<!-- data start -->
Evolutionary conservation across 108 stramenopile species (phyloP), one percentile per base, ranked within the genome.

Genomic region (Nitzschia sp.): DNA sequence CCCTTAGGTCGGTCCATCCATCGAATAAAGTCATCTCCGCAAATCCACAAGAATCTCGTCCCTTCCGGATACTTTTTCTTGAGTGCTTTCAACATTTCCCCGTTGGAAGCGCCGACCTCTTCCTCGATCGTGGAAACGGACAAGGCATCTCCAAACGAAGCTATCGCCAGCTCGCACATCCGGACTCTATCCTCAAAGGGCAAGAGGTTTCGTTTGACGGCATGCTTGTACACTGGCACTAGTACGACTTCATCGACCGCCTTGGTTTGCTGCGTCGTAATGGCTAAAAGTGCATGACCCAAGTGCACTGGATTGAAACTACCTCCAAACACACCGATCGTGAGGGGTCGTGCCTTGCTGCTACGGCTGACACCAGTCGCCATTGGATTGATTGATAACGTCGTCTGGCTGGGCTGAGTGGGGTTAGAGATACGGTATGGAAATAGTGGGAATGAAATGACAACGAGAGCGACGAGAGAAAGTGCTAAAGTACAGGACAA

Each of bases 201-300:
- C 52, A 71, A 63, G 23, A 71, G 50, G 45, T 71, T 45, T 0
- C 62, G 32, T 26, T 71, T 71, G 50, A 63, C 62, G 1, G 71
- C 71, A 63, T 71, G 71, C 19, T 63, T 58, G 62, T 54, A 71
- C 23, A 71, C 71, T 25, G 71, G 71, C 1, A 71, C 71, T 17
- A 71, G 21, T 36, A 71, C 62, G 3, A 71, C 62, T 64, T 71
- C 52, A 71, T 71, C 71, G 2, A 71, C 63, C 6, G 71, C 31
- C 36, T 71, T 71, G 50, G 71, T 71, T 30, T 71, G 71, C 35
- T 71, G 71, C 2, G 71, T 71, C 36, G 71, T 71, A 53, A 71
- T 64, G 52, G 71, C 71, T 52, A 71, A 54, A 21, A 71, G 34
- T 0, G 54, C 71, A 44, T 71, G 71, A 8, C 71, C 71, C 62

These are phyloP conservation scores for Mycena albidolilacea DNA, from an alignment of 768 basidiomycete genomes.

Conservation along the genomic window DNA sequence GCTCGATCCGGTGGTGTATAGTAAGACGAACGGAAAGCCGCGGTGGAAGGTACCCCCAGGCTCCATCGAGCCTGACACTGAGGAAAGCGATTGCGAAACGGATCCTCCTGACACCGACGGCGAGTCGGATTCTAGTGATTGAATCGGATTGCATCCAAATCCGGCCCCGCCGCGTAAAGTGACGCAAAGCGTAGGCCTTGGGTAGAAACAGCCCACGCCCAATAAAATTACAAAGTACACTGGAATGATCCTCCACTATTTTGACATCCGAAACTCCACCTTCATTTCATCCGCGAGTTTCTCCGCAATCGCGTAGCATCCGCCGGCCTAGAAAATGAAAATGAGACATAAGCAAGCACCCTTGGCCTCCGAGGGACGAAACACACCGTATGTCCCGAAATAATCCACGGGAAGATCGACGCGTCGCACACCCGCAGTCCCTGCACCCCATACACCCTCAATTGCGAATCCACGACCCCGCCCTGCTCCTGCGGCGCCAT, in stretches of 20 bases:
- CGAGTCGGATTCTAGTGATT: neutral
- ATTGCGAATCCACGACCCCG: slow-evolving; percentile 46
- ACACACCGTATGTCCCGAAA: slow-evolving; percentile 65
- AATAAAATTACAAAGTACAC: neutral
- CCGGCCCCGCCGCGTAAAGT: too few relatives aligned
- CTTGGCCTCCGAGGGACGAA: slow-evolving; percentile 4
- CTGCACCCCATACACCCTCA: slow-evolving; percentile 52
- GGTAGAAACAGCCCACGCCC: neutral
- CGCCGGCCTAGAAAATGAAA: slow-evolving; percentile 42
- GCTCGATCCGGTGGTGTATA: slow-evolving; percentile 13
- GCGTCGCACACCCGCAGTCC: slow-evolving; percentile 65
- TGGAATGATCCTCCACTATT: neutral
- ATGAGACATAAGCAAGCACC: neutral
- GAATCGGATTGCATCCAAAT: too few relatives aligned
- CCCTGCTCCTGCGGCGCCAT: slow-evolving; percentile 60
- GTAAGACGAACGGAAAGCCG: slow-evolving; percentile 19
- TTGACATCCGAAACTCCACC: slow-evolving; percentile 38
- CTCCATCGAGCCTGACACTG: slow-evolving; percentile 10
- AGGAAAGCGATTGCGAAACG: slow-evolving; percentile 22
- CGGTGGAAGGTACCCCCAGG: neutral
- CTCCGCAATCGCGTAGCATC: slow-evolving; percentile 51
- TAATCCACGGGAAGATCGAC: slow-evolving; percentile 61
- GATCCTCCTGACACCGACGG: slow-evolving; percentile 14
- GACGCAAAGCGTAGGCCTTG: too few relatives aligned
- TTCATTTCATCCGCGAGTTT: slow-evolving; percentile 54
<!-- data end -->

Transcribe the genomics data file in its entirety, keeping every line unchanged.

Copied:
Evolutionary conservation across 108 stramenopile species (phyloP), one percentile per base, ranked within the genome.

Genomic region (Nitzschia sp.): DNA sequence CCCTTAGGTCGGTCCATCCATCGAATAAAGTCATCTCCGCAAATCCACAAGAATCTCGTCCCTTCCGGATACTTTTTCTTGAGTGCTTTCAACATTTCCCCGTTGGAAGCGCCGACCTCTTCCTCGATCGTGGAAACGGACAAGGCATCTCCAAACGAAGCTATCGCCAGCTCGCACATCCGGACTCTATCCTCAAAGGGCAAGAGGTTTCGTTTGACGGCATGCTTGTACACTGGCACTAGTACGACTTCATCGACCGCCTTGGTTTGCTGCGTCGTAATGGCTAAAAGTGCATGACCCAAGTGCACTGGATTGAAACTACCTCCAAACACACCGATCGTGAGGGGTCGTGCCTTGCTGCTACGGCTGACACCAGTCGCCATTGGATTGATTGATAACGTCGTCTGGCTGGGCTGAGTGGGGTTAGAGATACGGTATGGAAATAGTGGGAATGAAATGACAACGAGAGCGACGAGAGAAAGTGCTAAAGTACAGGACAA

Each of bases 201-300:
- C 52, A 71, A 63, G 23, A 71, G 50, G 45, T 71, T 45, T 0
- C 62, G 32, T 26, T 71, T 71, G 50, A 63, C 62, G 1, G 71
- C 71, A 63, T 71, G 71, C 19, T 63, T 58, G 62, T 54, A 71
- C 23, A 71, C 71, T 25, G 71, G 71, C 1, A 71, C 71, T 17
- A 71, G 21, T 36, A 71, C 62, G 3, A 71, C 62, T 64, T 71
- C 52, A 71, T 71, C 71, G 2, A 71, C 63, C 6, G 71, C 31
- C 36, T 71, T 71, G 50, G 71, T 71, T 30, T 71, G 71, C 35
- T 71, G 71, C 2, G 71, T 71, C 36, G 71, T 71, A 53, A 71
- T 64, G 52, G 71, C 71, T 52, A 71, A 54, A 21, A 71, G 34
- T 0, G 54, C 71, A 44, T 71, G 71, A 8, C 71, C 71, C 62

These are phyloP conservation scores for Mycena albidolilacea DNA, from an alignment of 768 basidiomycete genomes.

Conservation along the genomic window DNA sequence GCTCGATCCGGTGGTGTATAGTAAGACGAACGGAAAGCCGCGGTGGAAGGTACCCCCAGGCTCCATCGAGCCTGACACTGAGGAAAGCGATTGCGAAACGGATCCTCCTGACACCGACGGCGAGTCGGATTCTAGTGATTGAATCGGATTGCATCCAAATCCGGCCCCGCCGCGTAAAGTGACGCAAAGCGTAGGCCTTGGGTAGAAACAGCCCACGCCCAATAAAATTACAAAGTACACTGGAATGATCCTCCACTATTTTGACATCCGAAACTCCACCTTCATTTCATCCGCGAGTTTCTCCGCAATCGCGTAGCATCCGCCGGCCTAGAAAATGAAAATGAGACATAAGCAAGCACCCTTGGCCTCCGAGGGACGAAACACACCGTATGTCCCGAAATAATCCACGGGAAGATCGACGCGTCGCACACCCGCAGTCCCTGCACCCCATACACCCTCAATTGCGAATCCACGACCCCGCCCTGCTCCTGCGGCGCCAT, in stretches of 20 bases:
- CGAGTCGGATTCTAGTGATT: neutral
- ATTGCGAATCCACGACCCCG: slow-evolving; percentile 46
- ACACACCGTATGTCCCGAAA: slow-evolving; percentile 65
- AATAAAATTACAAAGTACAC: neutral
- CCGGCCCCGCCGCGTAAAGT: too few relatives aligned
- CTTGGCCTCCGAGGGACGAA: slow-evolving; percentile 4
- CTGCACCCCATACACCCTCA: slow-evolving; percentile 52
- GGTAGAAACAGCCCACGCCC: neutral
- CGCCGGCCTAGAAAATGAAA: slow-evolving; percentile 42
- GCTCGATCCGGTGGTGTATA: slow-evolving; percentile 13
- GCGTCGCACACCCGCAGTCC: slow-evolving; percentile 65
- TGGAATGATCCTCCACTATT: neutral
- ATGAGACATAAGCAAGCACC: neutral
- GAATCGGATTGCATCCAAAT: too few relatives aligned
- CCCTGCTCCTGCGGCGCCAT: slow-evolving; percentile 60
- GTAAGACGAACGGAAAGCCG: slow-evolving; percentile 19
- TTGACATCCGAAACTCCACC: slow-evolving; percentile 38
- CTCCATCGAGCCTGACACTG: slow-evolving; percentile 10
- AGGAAAGCGATTGCGAAACG: slow-evolving; percentile 22
- CGGTGGAAGGTACCCCCAGG: neutral
- CTCCGCAATCGCGTAGCATC: slow-evolving; percentile 51
- TAATCCACGGGAAGATCGAC: slow-evolving; percentile 61
- GATCCTCCTGACACCGACGG: slow-evolving; percentile 14
- GACGCAAAGCGTAGGCCTTG: too few relatives aligned
- TTCATTTCATCCGCGAGTTT: slow-evolving; percentile 54